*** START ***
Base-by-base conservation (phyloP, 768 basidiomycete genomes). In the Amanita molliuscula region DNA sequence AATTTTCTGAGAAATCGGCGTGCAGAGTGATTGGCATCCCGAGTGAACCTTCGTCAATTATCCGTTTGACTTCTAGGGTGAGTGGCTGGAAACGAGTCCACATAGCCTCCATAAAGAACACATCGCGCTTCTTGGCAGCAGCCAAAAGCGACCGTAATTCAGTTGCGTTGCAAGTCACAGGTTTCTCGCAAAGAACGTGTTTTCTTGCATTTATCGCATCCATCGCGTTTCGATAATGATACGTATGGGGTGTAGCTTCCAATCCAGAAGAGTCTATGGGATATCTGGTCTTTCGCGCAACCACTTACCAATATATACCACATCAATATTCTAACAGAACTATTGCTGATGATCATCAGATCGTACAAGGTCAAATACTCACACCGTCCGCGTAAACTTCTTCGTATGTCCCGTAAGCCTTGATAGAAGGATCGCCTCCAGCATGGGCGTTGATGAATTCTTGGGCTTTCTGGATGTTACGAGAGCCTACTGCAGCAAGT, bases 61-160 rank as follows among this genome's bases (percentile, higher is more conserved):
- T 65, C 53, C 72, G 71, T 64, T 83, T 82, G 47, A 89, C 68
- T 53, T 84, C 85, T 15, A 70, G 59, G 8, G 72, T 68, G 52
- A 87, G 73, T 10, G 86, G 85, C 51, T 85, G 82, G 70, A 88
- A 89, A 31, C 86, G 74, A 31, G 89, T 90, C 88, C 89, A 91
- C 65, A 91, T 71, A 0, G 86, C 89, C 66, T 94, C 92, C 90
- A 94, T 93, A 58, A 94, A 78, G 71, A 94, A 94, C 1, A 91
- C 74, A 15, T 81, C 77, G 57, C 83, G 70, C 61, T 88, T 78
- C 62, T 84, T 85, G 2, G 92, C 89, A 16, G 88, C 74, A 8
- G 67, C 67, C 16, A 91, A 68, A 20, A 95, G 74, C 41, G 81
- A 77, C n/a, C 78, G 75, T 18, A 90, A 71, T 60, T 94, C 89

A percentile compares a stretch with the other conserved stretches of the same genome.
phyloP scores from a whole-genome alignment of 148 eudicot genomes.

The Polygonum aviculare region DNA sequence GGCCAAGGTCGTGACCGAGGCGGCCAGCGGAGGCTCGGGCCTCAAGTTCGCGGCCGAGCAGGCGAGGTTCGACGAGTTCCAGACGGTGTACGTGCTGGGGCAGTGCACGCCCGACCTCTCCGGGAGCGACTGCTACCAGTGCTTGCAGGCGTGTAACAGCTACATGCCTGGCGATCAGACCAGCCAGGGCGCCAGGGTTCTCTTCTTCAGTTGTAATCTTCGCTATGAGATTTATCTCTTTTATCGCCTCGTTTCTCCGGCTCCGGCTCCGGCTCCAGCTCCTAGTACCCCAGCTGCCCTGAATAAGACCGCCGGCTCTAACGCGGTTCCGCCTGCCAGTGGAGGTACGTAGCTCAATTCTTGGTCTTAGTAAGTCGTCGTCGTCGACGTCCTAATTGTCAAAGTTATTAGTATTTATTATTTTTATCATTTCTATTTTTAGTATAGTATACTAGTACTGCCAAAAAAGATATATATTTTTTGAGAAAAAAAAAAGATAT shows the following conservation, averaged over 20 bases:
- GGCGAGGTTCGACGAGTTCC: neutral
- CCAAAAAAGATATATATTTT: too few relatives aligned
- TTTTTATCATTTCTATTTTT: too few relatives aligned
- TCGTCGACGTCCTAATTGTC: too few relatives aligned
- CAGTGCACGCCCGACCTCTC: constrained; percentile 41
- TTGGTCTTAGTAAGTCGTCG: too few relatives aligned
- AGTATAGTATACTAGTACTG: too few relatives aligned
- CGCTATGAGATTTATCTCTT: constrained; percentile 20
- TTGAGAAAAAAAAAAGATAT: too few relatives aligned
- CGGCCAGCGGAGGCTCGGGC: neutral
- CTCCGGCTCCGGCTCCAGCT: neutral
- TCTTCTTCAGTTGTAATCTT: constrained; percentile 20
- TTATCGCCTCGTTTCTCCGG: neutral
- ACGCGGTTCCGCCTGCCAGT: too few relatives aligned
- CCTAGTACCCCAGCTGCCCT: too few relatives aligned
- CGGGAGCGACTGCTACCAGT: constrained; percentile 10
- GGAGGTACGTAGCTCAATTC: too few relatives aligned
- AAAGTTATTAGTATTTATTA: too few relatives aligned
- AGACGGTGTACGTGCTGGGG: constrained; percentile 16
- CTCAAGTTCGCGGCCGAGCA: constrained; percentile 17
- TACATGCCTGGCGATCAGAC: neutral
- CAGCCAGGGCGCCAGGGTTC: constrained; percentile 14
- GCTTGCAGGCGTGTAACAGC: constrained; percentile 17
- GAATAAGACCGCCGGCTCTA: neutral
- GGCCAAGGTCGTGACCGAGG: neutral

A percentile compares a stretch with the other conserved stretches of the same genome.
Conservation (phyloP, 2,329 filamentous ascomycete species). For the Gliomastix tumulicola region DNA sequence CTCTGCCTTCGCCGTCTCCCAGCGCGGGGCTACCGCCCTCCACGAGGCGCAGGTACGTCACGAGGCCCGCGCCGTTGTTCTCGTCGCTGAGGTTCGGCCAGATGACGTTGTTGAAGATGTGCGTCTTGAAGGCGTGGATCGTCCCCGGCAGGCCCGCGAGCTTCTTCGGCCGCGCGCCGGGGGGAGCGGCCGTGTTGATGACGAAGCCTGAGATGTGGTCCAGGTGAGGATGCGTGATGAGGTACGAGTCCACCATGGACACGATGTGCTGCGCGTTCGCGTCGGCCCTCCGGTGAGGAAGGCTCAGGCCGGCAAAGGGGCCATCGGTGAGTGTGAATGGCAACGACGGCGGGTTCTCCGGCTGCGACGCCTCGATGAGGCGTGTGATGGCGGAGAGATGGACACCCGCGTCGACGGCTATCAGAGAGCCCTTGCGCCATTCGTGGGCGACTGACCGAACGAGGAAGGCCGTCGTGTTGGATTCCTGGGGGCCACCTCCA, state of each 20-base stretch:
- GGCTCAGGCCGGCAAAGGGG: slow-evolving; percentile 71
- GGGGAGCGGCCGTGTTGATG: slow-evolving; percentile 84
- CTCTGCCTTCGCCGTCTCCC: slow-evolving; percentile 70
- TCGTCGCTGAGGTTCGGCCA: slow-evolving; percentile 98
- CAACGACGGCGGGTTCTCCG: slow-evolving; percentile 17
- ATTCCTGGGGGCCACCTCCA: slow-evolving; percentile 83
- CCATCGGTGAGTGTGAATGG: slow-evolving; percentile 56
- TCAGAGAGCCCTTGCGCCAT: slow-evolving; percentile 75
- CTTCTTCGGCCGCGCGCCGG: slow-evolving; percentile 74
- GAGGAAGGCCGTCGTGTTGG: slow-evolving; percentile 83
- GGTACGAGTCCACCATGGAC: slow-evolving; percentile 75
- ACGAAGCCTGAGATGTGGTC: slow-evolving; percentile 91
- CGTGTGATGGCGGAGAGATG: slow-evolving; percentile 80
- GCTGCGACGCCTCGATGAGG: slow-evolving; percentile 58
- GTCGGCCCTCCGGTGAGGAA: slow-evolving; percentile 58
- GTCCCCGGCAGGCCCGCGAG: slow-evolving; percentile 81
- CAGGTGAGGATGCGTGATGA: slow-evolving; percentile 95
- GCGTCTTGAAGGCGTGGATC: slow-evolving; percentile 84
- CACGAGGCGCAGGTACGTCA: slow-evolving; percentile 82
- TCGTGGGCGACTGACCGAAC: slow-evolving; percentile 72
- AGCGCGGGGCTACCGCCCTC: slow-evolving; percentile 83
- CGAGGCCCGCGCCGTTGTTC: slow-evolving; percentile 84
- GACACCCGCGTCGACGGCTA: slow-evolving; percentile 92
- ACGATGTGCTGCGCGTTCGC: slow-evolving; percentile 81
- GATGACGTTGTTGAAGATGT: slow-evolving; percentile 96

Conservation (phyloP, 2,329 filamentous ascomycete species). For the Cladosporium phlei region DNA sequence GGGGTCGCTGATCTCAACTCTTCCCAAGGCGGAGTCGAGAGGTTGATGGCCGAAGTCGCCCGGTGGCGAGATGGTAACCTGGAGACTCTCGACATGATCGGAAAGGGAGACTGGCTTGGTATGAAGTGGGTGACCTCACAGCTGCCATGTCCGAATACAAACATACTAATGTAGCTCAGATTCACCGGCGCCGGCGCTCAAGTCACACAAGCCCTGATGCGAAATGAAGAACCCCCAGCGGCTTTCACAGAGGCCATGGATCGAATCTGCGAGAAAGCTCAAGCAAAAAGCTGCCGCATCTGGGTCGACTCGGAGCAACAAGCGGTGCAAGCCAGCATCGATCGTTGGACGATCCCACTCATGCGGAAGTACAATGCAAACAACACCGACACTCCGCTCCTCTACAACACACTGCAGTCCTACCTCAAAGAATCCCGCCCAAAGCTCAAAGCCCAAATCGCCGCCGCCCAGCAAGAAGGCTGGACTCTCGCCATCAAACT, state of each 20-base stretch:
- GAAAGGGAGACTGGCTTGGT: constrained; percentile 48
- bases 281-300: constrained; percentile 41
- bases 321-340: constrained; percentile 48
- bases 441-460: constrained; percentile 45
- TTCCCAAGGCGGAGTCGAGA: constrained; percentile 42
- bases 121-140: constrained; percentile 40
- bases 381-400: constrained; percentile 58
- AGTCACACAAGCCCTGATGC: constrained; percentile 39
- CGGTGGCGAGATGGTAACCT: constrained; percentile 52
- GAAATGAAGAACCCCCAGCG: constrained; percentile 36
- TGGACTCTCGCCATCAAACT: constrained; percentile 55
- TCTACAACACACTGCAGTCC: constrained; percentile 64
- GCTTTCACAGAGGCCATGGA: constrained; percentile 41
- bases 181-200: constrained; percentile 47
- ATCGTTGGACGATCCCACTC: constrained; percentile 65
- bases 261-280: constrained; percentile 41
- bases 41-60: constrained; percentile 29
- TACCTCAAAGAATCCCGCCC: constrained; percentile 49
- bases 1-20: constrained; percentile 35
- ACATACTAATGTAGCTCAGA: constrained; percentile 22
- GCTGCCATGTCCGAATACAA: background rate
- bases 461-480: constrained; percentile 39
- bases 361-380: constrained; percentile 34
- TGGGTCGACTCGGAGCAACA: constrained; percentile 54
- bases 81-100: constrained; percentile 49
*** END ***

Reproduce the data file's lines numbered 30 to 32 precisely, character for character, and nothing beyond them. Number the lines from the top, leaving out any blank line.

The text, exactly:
- CGGGAGCGACTGCTACCAGT: constrained; percentile 10
- GGAGGTACGTAGCTCAATTC: too few relatives aligned
- AAAGTTATTAGTATTTATTA: too few relatives aligned